A few weeks ago, I bridged Greece’s ancient wine history with its modern winemaking in Crete.

Along with being the foundation of Western civilization, Greece developed its winemaking more than 6,000 years ago and gave us the wine god Dionysus. Crete is Greece’s largest island, traces its history to the Minoan civilization from 2700 B.C. In the morning, before the blazing Mediterranean summer sun baked the island, I visited Vathyperto, an archeological winemaking site, where Minoans crushed grapes and fermented the juice in stone containers and stored it in amphoras. Protecting the wine from the fierce heat, the amphoras were stored in subterranean rooms.

The scorching sun bearing down on my every move, I was happy to step into the 21st century air-conditioned Alexakis winery. Stelios Alexakis was a chemical engineer and enologist when he founded the winery in 1977. Today, it is the largest private winery in Crete, and he is assisted by his sons Lazaros and Apostolos, graduates of enology programs at the University of Florence and Fresno State University in California, respectively.

As Apostolos poured his pure 2012 Vidiano wine into my glass, he called the vidiano grape one of the most promising indigenous varieties in Crete. Capturing that potential in Crete’s intense heat requires Alexakis to employ the unusual and creative techniques of putting the grapes in a refrigerated truck immediately after cutting them from the vine, and cooling them on dry ice at the winery before starting fermentation in stainless steel tanks. The procedures capture the natural floral aromas, lively fruit flavors and acidity of vidiano.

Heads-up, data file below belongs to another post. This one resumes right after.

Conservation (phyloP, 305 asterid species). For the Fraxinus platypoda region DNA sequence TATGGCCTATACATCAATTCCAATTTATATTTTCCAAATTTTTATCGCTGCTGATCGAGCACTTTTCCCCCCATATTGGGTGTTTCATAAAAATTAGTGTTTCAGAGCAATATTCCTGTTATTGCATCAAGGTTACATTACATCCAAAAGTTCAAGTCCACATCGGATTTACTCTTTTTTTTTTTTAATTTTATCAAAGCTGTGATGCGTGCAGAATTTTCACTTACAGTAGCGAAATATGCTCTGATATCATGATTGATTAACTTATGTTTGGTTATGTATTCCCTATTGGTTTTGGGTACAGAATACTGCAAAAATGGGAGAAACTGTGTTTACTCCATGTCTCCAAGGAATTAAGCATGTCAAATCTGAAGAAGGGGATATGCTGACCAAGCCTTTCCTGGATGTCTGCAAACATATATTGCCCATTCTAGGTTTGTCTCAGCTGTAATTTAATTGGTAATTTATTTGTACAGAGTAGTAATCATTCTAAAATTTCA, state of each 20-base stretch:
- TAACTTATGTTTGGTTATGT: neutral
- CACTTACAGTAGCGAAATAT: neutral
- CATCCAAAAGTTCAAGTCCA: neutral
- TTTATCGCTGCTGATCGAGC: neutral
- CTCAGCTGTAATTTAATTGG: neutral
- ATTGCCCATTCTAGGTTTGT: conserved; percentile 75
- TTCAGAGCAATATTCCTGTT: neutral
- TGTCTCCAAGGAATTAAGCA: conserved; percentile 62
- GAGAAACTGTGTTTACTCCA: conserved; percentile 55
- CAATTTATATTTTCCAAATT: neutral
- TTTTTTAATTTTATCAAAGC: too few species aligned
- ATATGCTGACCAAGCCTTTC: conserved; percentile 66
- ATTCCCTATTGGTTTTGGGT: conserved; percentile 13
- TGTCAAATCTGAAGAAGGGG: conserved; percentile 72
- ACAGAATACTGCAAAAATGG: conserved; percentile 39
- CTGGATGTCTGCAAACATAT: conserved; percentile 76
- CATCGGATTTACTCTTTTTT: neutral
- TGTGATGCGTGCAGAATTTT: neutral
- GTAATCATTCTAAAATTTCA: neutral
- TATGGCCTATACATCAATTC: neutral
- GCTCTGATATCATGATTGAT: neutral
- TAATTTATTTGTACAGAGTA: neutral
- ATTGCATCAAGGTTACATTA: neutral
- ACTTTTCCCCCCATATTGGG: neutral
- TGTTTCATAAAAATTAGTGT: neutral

Unbeknownst to Apostolos, the glass of vidiano he poured was the third time I tasted the 2012 Alexakis Vidiano since May; the previous two times were in New York City. Regardless of the location, the wine’s floral aroma is delightful, and its clean, crisp white fruit flavor with a touch of citrus and minerality in the finish is ideal for summer weather.

Serve the 2012 Alexakis Vidiano as an aperitif, with crab cakes, seafood salads, or with Greek dips such as the tangy yogurt-cucumber tzatziki or salty pink taramasalata.

Following the vidiano, my glass of the 2009 Kotsifali-Syrah blended red wine was my third try, too. Each time, I was pleased with soft texture and enticing blackberry and black cherry fruit flavors. The indigenous Kotsifali is 60 percent of the blend; Alexakis ages the Kotsifali for seven months in new French oak barrels to infuse a subtle vanilla taste and soften the tannins. The syrah ages in American oak barrels for the same period.

Red wine is not my first choice in steamy summer weather, but the 2009 Alexakis Kotsifali-Syrah is medium-bodied, and its integrated tannins give the wine a gentle texture. Place a bottle or two on your shaded table alongside a platter of grilled chicken legs or grilled steak, and you’ll see how the Alexakis family of winemakers has melded this red wine to summer’s heat.

Lightness is prized on hot summer days and both Alexakis wines offer it in the glass and at the checkout counter.

The 2012 Vidiano retails for about $15; the 2009 Kotsifali-Syrah is a dollar more.